• Index-based livestock insurance is an effective method of distributing the risks associated with dzuds and other extreme weather incidents. These extreme events have important implications for major economic sectors in Mongolia, but IBLI has allowed herders to better manage their risk and adapt to the impacts of climate change.
  • In order to be most effective, index-based insurance should be one part of a comprehensive risk management framework that aims to encourage sustainable livestock practices that decrease herders’ vulnerability. Other elements of such a framework would include improving veterinary services to prevent animal diseases and improving access to water in drought-prone areas.
  • Index-based insurance is playing an important role in helping Mongolia and other developing nations adapt to climate change and adopt more sustainable forms of agriculture by signalling the economic risks and incentivising best practices. For instance, studies have shown the applicability to other countries with substantial pastoralist communities such as Kenya.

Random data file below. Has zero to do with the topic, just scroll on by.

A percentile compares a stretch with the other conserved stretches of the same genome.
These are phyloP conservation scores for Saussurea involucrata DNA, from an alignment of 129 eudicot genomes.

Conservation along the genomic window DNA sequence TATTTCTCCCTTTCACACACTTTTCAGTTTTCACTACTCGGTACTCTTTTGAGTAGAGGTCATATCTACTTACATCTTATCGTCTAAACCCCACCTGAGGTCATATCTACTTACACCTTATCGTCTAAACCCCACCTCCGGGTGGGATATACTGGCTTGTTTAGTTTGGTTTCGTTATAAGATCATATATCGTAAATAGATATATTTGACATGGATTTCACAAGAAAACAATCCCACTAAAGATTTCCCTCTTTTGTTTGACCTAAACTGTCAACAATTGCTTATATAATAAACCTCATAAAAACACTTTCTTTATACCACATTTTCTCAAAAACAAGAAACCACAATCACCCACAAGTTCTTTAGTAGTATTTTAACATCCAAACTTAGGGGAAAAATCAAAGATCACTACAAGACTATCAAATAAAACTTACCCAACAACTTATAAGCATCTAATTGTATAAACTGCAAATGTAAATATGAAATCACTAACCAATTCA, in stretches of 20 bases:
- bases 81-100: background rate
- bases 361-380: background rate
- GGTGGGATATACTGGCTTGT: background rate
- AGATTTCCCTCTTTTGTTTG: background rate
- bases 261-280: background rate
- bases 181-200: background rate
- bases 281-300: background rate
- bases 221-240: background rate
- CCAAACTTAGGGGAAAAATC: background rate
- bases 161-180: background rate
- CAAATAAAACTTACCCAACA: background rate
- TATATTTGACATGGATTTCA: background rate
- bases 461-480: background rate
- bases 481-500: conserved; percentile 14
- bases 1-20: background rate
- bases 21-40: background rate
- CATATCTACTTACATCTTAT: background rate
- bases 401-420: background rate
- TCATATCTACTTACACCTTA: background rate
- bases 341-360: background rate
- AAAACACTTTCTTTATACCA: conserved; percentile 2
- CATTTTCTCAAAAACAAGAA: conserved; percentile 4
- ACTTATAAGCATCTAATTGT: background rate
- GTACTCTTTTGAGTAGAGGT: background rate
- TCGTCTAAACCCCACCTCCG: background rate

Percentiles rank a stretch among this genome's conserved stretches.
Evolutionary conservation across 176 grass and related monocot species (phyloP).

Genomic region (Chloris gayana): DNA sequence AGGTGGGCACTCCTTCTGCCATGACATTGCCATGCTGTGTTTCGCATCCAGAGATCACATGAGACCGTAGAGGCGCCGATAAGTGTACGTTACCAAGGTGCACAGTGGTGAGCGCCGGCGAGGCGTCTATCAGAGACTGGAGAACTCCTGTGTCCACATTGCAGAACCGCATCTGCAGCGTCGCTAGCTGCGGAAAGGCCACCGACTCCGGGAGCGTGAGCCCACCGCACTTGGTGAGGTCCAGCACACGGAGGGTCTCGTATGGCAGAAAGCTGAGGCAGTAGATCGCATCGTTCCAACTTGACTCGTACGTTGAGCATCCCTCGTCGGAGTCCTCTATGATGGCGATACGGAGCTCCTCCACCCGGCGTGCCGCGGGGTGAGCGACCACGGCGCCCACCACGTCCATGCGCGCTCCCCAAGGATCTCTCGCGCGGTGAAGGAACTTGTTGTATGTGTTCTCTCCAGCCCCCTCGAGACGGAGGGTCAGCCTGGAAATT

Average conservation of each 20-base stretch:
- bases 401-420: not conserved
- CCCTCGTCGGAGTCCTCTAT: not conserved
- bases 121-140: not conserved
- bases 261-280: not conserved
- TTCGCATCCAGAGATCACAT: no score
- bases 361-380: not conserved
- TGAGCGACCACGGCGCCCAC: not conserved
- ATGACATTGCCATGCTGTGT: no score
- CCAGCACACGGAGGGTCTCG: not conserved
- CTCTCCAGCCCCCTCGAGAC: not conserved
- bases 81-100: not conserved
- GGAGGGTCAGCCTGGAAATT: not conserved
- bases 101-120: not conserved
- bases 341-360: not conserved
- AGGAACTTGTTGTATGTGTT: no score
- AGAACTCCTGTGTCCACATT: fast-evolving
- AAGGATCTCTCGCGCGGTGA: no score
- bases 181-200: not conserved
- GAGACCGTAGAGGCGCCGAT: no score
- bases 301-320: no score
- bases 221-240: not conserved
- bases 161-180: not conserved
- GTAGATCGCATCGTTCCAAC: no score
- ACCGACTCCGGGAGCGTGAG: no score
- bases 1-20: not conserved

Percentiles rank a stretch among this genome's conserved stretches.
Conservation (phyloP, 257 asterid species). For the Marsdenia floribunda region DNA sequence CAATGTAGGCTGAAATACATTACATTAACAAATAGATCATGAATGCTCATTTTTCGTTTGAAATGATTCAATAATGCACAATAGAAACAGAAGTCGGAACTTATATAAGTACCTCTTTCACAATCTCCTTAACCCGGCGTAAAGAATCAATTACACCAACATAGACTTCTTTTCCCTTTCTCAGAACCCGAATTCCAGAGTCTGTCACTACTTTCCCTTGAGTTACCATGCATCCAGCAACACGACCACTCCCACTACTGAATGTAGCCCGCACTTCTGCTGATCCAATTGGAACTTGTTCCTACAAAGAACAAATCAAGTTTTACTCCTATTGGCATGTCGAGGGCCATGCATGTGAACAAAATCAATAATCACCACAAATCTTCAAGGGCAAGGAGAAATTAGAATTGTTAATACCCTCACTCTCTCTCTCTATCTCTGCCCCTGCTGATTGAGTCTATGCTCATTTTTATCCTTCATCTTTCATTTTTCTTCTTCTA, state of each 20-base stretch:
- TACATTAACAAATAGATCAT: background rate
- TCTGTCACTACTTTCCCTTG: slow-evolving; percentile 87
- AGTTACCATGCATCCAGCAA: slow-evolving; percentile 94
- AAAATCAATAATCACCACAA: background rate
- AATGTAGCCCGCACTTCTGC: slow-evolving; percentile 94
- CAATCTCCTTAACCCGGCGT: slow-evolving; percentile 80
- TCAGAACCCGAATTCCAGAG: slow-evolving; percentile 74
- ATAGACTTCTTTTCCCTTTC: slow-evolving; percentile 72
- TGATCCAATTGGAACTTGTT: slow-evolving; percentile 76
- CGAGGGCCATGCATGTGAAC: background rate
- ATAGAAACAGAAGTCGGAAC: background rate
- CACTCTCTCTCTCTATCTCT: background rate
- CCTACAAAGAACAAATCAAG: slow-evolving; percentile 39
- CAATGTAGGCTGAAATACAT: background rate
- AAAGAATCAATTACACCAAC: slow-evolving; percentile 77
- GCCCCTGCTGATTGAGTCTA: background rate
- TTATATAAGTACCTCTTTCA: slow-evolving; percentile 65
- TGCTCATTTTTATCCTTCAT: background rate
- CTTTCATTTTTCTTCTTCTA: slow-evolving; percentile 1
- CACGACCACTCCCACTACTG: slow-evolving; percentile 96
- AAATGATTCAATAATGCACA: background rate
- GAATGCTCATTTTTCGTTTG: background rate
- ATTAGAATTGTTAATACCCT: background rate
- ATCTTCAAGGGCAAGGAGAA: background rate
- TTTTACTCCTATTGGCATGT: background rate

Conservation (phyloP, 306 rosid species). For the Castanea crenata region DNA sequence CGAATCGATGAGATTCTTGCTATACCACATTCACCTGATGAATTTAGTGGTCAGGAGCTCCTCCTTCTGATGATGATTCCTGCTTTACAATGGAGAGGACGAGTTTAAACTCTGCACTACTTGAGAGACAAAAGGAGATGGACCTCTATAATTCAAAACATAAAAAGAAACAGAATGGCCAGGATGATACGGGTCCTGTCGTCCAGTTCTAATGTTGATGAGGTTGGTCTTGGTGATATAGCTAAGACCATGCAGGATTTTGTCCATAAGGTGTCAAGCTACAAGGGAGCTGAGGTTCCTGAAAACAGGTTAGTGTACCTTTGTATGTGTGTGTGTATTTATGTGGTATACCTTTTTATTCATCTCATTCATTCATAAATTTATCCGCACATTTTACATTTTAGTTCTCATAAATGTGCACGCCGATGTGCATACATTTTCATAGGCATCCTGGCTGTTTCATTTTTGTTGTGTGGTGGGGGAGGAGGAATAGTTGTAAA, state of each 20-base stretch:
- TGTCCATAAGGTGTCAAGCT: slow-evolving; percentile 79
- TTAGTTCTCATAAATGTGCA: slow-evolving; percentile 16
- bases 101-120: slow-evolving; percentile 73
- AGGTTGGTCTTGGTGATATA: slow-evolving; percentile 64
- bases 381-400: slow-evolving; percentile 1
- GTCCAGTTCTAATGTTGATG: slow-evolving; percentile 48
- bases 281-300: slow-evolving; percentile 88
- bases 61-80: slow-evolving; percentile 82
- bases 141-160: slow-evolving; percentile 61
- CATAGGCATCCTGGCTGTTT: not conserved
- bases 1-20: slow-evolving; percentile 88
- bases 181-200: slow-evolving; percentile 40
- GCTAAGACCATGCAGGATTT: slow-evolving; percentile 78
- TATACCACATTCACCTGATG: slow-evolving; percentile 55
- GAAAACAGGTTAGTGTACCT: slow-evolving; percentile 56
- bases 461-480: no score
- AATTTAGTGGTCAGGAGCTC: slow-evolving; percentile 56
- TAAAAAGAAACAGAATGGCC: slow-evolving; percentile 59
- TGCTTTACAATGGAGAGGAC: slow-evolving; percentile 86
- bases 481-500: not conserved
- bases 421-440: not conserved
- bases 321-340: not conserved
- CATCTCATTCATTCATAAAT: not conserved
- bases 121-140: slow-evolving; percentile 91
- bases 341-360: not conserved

• Strong public–private partnerships are necessary to offer affordable insurance products that herders want, limit the Government’s economic risks and protect the domestic insurance market from catastrophic losses.

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Photo courtesy of Chiakto /